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Production of transgenic rats using in vivo modification of SSCs
We next examined whether the SSCs that were infected with the lentivirus could successfully produce transgenic animals. We microinjected eGFP-lentivirus into the seminiferous tubules of 5-, 8-, and 12-day-old rats with 7, 6, and 10 recipient rats in each age group, respectively [Table 1]. After 8 weeks, the animals were each bred to 2 SD female rats to produce offspring. Although some of the injected animals could not sire offspring due to postoperative adhesions associated with the operation, 83.7% of the 5-day-old rats, 83.3% of the 8-day-old rats, and 100% of the 12-day-old rats injected with lentivirus remained fertile [Table 1] and [Supplementary Table 1 [Additional file 2]]. All resulting offspring were examined for the presence of GFP under UV illumination [Figure 4]a. Of the 5-day-old rats, 50.0% (3/6) of the fertile animals had at least one GFP-expressing offspring during the analysis period, demonstrating that transgenic offspring can be derived from lentiviral-transduced SSCs. Conversely, the 8- and 12-day-old rats injected with lentivirus did not generate any transgenic offspring expressing GFP [Table 1]. In the group that received the lentivirus on day 5, the percentage of transgenic animals produced from the founder males ranged from 1.2% (1/84) to 2.9% (2/69). Furthermore, the first evidence of transgene expression appeared in the progeny from a founder rat as early as 81 days after lentivirus injection, with an average of 86 days.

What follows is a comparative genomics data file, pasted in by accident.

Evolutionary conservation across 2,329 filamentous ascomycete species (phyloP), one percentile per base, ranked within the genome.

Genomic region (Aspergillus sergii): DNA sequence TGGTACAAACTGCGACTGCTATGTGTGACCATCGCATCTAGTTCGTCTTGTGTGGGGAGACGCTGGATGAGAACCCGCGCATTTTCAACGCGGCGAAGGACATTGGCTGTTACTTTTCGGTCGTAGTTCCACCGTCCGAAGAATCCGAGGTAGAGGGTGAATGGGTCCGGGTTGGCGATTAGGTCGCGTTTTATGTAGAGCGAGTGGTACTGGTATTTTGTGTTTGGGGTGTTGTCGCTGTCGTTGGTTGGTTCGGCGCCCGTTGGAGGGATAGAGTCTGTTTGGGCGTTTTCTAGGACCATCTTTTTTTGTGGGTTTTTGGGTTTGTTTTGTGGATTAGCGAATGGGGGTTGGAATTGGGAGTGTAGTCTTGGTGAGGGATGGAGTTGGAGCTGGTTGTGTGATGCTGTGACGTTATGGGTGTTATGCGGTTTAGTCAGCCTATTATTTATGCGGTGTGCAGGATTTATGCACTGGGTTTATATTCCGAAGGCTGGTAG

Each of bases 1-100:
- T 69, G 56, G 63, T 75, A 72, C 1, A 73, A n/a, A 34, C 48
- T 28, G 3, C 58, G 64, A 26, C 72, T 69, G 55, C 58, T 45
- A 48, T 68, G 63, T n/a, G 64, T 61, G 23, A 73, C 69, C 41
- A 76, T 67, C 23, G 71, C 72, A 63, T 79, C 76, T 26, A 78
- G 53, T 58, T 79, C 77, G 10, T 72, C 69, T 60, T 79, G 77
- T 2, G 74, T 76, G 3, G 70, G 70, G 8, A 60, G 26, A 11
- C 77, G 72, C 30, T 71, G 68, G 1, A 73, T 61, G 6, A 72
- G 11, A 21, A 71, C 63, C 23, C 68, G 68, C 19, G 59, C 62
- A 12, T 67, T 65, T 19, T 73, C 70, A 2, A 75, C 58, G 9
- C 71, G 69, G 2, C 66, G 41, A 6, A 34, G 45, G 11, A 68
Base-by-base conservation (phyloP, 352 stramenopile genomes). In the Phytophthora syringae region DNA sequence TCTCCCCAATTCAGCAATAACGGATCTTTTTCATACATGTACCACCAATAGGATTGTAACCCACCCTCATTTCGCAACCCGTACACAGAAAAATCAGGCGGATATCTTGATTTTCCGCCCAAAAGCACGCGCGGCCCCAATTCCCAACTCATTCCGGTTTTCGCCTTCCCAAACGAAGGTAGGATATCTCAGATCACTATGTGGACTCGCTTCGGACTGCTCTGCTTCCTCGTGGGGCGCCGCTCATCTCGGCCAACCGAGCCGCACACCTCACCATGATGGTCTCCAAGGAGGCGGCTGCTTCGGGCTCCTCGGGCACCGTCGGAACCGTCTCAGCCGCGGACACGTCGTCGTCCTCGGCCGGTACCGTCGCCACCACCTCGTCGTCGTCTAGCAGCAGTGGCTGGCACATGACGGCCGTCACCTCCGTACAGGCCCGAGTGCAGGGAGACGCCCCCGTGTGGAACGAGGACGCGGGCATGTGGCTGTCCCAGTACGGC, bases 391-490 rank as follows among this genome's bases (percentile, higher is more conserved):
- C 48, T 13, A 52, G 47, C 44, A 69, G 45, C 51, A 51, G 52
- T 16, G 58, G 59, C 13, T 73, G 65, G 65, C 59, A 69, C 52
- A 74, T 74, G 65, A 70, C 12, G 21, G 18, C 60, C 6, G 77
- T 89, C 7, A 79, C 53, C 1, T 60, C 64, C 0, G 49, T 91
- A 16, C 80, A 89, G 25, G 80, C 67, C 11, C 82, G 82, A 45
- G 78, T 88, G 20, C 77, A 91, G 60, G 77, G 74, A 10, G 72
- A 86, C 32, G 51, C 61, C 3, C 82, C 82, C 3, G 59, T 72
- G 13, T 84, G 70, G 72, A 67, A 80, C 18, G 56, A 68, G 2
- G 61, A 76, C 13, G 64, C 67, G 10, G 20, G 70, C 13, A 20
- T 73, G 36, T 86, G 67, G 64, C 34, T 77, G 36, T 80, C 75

|Figure 4: Production of transgenic rats by direct lentiviral transduction of rat spermatogonial stem cells followed by natural mating. (a) Green fluorescent protein (GFP) was expressed in newborn pups, which allowed the identification of transgenic pups and ultimately the establishment of founders. (b) Expression of the GFP transgene in various organs from rats generated from founder animals. Nonfluorescent wild-type SD organs are shown on the left. Scale bars = 0.5 mm. SD: Sprague–Dawley.|